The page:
In each case, I calculate the impact of a leftward shift of demand by 1 and then derive rebound as the percentage by which the net decrease in quantity is less than 1. The results are shown in Table 1 for a variety of elasticities. A linear supply curve through the origin has an elasticity of one everywhere. Given that there is known to be a large supply of inframarginal oil with marginal cost below $30 per barrel, the supply curve seems unlikely to have an elasticity above 1. Estimates of the long-run elasticity of demand for oil are hard to pin down, but shorter run elasticities are often cited as being in the range of -0.2, so long-run elasticities are most likely larger in absolute value. The potential for energy price effect rebound is very real in the case of oil. Even with a linear supply from the origin and demand with constant elasticity of -0.2, energy price effect rebound is 17%. Raising the demand elasticity to -0.4, which may be a more reasonable long-run figure, nearly doubles this rebound to 30%. If supply is actually less elastic around the current price and quantity, as many argue that it is, then energy price effect rebound could very well be 50% or higher. Long-run supply elasticity depends in large part on the price-responsiveness of the development of new extraction technologies. The last decade of technological progress in gas and oil production suggests that supply elasticities may be rather high.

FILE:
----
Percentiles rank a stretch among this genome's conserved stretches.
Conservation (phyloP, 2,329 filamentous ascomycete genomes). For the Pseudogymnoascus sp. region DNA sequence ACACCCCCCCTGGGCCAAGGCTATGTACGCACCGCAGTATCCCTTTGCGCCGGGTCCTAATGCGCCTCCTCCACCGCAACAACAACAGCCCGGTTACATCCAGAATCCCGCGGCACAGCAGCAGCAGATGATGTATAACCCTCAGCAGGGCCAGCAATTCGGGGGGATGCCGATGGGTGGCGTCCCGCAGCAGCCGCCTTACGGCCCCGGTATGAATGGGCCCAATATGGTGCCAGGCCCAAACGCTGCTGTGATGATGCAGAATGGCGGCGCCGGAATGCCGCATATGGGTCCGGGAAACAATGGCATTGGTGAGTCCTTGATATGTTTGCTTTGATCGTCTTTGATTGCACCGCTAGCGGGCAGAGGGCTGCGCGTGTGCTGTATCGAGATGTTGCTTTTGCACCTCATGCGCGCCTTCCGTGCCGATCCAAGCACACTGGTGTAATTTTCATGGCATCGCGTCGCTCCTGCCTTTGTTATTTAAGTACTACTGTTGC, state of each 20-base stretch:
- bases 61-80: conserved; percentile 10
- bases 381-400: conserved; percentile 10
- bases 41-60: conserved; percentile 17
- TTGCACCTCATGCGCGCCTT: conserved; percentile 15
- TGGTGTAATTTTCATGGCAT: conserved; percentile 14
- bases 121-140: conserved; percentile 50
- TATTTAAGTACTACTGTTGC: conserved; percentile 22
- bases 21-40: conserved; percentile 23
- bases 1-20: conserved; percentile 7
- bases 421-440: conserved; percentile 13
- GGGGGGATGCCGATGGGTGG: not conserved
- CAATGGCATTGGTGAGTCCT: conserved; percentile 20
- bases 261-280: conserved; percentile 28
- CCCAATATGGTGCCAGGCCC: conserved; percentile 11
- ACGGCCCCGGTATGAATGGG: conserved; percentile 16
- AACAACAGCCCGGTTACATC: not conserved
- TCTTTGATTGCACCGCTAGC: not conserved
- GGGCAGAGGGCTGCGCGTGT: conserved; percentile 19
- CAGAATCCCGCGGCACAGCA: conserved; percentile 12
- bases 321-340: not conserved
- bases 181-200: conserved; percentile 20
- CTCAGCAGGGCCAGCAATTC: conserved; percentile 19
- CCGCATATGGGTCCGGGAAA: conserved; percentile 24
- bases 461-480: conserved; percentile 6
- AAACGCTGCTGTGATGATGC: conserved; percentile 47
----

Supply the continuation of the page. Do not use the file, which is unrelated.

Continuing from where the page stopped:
Energy price effect rebound is likely to be a much smaller factor in electricity and natural gas consumption. In general, supply elasticities for coal and natural gas are thought to be quite high, which would imply very low energy price effect rebound. Nonetheless, long-run coal and natural gas supplies are certainly not perfectly elastic--particularly accounting for the long-run elasticities of research and development expenditures with respect to the price of the energy--so there will be some energy price effect rebound even in these sectors.

IV. IMPLICATIONS FOR MEASUREMENT OF ENERGY EFFICIENCY REBOUND

Equation [1] suggests that some components of energy efficiency rebound may be easier to estimate or approximate than others. The second and third terms of [1], the full income effect, will depend on the investment made to achieve the energy efficiency improvement relative to the energy cost savings. Once that is calculated or estimated, these terms will depend on the energy intensity of the goods for which the marginal dollar of income is spent. While it is difficult to know the energy intensity of the marginal consumption, we do know that the U.S. primary energy consumption in 2011 was 97.70 quadrillion BTU (29) on a GDP of $15.094 trillion and emitted 6708 million metric tonnes of CO2e. (30) So, the average energy intensity is about 6472 BTUs per dollar of GDP and the average GHG intensity is 0.000444 metric tonnes of GHG per dollar of GDP.

An interesting and important question is by how much the energy and GHG intensity of marginal consumption differs from the average, and how that is impacted by the distribution of marginal income among people of differing socio-economic status. Marginal might be higher or lower than average, but average is a reasonable starting point, particularly given that end use energy efficiency improvements are likely to affect consumers across a broad range of the income distribution.